I’ve made another critical mistake on these small filters. I forgot to “rough up” the inside surface of the buckets  with coarse sandpaper.  The inside walls of the buckets i am using are smooth, very smooth – in fact far too smooth, because they are new. This is not good, for filters. (this likely would not happen with some recycled containers, as they may already have been “roughed up” on the inside.)The sides of the container must be rough so the biofilm has a randomly rough surface, similar to sand surface,  to cling to. The problem with the smoothness is that its “slipperiness”allows untreated water to slip down the inside of the bucket between the sand and the smooth plastic surface.  As the schmutzdecke matures on the sand surface it slows down the water flow, but between the sand and the bucket inside wall the schmutzdecke can’t form as fast, or as well, because of the lack of surface area on the smooth surface of the bucket. So the microbes and silt that should remain on the top surface of the sand slip through around the sides of the bucket. This would explain why the output water has been showing more coliform instead of less.  This will continue to happen until the biofilm is able to seal up the space between the sand and the smooth inside of the bucket. The seal will most likely be so fragile, that if the bucket is accidentally bumped, the seal will be broken and untreated water will flow past the sand and into the output.  The irony here is that I had this same problem with the larger filters. I forgot to rough up the inside of the containers. Since I had fixed that problem in the larger filters, they are working much better.

On September 16, 2013 we described an experimental ( very small ) slow sand filter setup that was started running here at that time. We have used 5 gallon buckets as the filter container in both cases (filter 10a and filter 10b) with a sand depth of 9.5 inches. Filter 10b was started October 16.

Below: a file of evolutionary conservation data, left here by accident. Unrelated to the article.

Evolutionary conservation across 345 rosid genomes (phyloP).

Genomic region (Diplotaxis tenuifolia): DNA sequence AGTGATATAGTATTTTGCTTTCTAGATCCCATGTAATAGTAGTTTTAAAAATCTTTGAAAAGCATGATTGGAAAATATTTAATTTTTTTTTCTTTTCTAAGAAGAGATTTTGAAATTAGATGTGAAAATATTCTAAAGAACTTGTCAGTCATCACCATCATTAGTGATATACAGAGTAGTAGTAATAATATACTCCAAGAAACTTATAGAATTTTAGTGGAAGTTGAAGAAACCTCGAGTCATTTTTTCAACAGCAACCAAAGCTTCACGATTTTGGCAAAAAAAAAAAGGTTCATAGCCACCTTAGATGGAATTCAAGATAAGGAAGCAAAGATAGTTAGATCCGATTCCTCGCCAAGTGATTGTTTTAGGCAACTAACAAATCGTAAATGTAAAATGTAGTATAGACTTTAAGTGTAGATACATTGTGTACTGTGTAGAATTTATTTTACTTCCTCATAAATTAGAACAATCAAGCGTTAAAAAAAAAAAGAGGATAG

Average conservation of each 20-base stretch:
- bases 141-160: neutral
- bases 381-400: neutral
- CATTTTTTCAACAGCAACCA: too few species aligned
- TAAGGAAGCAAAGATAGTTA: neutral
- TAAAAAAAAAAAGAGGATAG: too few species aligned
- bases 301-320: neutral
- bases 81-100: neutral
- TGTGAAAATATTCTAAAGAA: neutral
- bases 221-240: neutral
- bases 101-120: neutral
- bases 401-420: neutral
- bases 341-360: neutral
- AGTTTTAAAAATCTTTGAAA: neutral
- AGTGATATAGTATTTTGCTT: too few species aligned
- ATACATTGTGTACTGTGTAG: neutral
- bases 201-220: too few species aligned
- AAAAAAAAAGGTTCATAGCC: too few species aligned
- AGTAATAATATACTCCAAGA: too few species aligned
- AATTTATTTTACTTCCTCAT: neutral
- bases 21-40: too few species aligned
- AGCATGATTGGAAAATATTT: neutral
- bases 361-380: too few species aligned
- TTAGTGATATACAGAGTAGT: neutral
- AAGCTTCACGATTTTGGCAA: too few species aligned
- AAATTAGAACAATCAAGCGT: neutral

To summarize the results so far ( this is my opinion based on observation and preliminary field tests): Some water quality improvement has been noted, both biological and physical. Ecoli are removed. Coliform is reduced slightly, but not eliminated. Initially, water clarity and color was improved slightly. The degree of improvement has not increased.

After 7 weeks of running time, it appears that a slow sand filter setup in a 5 gallon bucket using .25mm effective size sand with a flow rate of 1 cup per minute  is, at the very best, only marginally effective at filtering roof water from the roof at this location.  A better situation may be to use fine sand (.15mm effective size) as an absolute must, and a flow rate of less than 1/2 cup per minute. However do look at the results (scroll down at the following link to see the image) of the most recent field test on filter 10a. in the original post. The output water quality has become exceedingly more contaminated as time goes on. Compare this to the 38 inch deep filter 5 tests shown. The filter 5 output is nearly perfect.  Fiter 5 uses the same water source as filter 10a.

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Sustainable water filtration

This blog, and the websites associated with it are an ongoing study of slow sand water filtration, which is a sustainable technology. In view of current events and the general decline of the quality of our environment on a local and global scale; access to safe clean water through locally sustainable technology should be a top priority.

A slow sand water filter can be built from mostly recycled materials, and does not need electricity or petroleum produced energy to operate. Slow sand filters do not need  chemicals added to enable their functionality. Slow sand filters last years and are readily repaired and maintained without the need of non-sustainable resources.  Slow sand water filtration uses naturally occurring biological, and mechanical processes to remove harmful substances from water.